Fourteen more Indiana residents have died from coronavirus illnesses, pushing the state’s death toll from confirmed or presumed cases of COVID-19 closer to 1,800, state health officials said Monday.
All but one of the state’s 14 new confirmed COVID-19 deaths occurred on Saturday and Sunday, and they boosted Indiana’s confirmed toll to 1,621, the Indiana State Department of Health said. The state agency’s statistics show that another 144 Hoosiers have died from probable infections of COVID-19, the respiratory disease caused by the virus, raising Indiana’s confirmed or presumed deaths to 1,765.
The state’s weekly update of pandemic deaths at the state’s nursing homes, released each Monday, shows that deaths at those homes increased from 148 to 732 in a week. That number now accounts for more than 41% of Indiana’s toll from both confirmed and presumed COVID-19 deaths.
An additional 492 Hoosiers have been diagnosed with COVID-19 through testing, bringing the state’s total number of cases to 28,255, the state health department said. Results from 183,912 tests for the coronavirus have been reported to the state agency.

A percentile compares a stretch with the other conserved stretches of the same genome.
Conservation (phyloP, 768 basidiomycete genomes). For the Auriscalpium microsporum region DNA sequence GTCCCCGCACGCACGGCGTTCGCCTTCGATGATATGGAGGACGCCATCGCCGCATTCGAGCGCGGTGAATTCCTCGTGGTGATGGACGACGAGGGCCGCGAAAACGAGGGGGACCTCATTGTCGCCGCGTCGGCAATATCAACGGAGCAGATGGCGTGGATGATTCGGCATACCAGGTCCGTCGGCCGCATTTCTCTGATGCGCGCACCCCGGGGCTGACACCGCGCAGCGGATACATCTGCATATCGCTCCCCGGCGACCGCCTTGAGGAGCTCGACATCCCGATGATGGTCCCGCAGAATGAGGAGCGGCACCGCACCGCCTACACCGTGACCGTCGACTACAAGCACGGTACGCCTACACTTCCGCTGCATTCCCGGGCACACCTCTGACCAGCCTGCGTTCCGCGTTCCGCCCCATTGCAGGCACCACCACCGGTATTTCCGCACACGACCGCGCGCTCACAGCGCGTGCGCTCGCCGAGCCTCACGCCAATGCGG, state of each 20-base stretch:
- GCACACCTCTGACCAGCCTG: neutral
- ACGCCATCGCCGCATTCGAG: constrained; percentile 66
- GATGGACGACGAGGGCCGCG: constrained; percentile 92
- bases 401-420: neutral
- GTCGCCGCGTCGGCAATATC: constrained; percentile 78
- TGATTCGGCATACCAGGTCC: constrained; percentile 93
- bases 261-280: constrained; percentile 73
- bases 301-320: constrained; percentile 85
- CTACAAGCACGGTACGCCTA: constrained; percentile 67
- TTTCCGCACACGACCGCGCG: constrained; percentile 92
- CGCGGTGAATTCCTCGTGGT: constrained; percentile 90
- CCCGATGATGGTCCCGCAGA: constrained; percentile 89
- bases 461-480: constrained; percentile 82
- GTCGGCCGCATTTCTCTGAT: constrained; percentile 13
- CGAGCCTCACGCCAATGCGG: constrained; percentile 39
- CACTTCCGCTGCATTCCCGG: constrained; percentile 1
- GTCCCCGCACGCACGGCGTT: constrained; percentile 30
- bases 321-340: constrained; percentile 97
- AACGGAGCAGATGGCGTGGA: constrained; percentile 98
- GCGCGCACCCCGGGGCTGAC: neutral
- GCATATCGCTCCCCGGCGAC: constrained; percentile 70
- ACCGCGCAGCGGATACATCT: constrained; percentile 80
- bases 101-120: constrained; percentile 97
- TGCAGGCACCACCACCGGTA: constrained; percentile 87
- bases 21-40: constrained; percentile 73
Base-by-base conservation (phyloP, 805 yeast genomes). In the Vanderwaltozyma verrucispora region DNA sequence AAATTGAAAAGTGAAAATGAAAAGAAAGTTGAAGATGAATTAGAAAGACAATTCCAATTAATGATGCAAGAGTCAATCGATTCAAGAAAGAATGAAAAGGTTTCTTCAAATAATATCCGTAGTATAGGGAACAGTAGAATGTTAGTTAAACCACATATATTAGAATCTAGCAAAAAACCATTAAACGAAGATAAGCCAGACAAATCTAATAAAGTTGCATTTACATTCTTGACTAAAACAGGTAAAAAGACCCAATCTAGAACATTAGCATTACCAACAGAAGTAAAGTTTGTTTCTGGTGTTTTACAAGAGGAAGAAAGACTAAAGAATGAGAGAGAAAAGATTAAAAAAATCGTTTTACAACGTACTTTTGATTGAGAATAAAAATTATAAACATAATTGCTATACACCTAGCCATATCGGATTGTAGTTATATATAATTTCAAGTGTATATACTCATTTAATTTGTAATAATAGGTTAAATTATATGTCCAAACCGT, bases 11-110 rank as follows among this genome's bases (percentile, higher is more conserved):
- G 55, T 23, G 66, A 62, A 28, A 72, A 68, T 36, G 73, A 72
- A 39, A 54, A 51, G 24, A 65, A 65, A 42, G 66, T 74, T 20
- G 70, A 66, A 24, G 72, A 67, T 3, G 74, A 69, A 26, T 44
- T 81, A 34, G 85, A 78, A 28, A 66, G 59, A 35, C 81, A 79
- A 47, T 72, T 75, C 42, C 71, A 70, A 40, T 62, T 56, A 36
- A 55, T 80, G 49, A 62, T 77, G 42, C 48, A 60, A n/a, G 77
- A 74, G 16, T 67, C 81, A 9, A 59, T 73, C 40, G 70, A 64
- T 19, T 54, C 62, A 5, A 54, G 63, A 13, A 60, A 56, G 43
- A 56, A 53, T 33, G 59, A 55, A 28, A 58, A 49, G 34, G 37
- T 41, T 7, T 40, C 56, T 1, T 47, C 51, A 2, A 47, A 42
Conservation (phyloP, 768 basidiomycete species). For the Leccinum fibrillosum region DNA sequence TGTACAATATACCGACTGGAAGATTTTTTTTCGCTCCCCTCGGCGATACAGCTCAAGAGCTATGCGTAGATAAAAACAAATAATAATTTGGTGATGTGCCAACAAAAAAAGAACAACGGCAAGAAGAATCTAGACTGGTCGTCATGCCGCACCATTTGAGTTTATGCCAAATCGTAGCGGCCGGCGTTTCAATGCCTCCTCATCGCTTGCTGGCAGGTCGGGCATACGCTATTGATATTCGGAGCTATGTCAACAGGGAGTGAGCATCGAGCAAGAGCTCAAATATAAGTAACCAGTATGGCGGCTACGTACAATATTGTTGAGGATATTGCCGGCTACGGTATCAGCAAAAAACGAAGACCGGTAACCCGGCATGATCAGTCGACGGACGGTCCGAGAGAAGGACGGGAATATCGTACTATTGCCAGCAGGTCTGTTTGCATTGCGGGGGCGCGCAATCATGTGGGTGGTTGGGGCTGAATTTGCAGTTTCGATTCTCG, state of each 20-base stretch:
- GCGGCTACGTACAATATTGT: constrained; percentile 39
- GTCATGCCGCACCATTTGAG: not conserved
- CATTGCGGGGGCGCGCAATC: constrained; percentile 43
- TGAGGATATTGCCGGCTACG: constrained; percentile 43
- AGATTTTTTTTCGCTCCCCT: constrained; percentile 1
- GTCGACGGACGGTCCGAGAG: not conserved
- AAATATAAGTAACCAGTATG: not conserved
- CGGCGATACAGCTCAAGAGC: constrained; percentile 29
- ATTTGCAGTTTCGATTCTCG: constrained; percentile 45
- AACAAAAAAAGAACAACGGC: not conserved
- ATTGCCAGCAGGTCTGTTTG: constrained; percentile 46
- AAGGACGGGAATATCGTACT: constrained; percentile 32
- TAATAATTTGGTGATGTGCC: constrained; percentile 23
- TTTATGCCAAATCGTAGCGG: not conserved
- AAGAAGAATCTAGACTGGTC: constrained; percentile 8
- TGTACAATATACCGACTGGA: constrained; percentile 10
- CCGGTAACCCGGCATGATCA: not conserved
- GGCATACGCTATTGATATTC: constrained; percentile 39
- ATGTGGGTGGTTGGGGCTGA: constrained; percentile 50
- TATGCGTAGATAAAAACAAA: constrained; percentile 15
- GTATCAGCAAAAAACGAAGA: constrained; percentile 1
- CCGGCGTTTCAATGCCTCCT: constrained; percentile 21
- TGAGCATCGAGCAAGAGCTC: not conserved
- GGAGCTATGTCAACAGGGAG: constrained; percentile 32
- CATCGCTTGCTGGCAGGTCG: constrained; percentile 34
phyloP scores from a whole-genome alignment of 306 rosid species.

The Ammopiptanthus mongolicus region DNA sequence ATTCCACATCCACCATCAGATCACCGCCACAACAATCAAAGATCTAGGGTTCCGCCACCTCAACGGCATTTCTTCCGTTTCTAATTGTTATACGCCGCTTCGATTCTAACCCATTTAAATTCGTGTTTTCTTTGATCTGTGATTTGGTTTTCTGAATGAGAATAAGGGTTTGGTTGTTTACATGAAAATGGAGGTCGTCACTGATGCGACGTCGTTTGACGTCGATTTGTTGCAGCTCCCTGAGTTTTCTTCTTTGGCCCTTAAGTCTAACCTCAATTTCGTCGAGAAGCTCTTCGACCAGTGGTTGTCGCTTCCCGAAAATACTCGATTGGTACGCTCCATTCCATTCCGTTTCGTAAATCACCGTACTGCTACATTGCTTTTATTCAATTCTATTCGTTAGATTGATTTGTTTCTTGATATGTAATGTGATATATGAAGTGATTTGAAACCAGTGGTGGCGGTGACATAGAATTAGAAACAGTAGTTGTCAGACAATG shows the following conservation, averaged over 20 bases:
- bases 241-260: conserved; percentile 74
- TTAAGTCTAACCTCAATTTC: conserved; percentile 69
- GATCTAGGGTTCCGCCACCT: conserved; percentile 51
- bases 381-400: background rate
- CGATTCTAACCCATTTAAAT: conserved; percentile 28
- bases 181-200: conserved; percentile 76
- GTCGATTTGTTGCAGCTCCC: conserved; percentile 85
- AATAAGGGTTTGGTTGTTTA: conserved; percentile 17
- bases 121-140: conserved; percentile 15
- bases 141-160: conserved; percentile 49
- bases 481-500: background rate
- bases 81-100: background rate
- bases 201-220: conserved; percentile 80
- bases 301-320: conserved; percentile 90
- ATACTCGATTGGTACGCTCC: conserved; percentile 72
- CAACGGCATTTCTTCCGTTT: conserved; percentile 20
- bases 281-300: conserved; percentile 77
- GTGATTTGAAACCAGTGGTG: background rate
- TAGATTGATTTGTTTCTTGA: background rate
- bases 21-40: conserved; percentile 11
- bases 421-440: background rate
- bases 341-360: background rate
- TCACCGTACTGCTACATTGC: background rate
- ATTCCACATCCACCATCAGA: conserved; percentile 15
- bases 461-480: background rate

Marion County had the most new cases, at 107. The county, which is home to Indianapolis, has accounted for 480 of Indiana’s confirmed COVID-19 deaths.
Monroe County's total case number has been reduced by one to 149. Monroe County health officials say this happens because cases are reported by a patient's county of residence.
The number of confirmed deaths in the county remains at nine. Data provided shows 2,244 Monroe County residents have been tested.
For most people, the virus causes mild or moderate symptoms, such as fever and cough, that clear up in two to three weeks. For some, especially older adults and people with existing health problems, it can cause more severe illness or death.
During Monday's state press conference, Health Commissioner Dr. Kris Box announced the state has reported its first case of multisystem inflammatory syndrome in a child.
Dr. Box says the state has its first case of multisystem inflammatory syndrome in children.— Brandon J. Smith (@brandonjsmith5) May 18, 2020
This has started to pop up around the world as a result of COVID-19.
She says the state wants hospitals to report suspected cases.
Parents should watch for persistent fever.
For the latest news and resources about COVID-19, bookmark our Coronavirus In Indiana page here.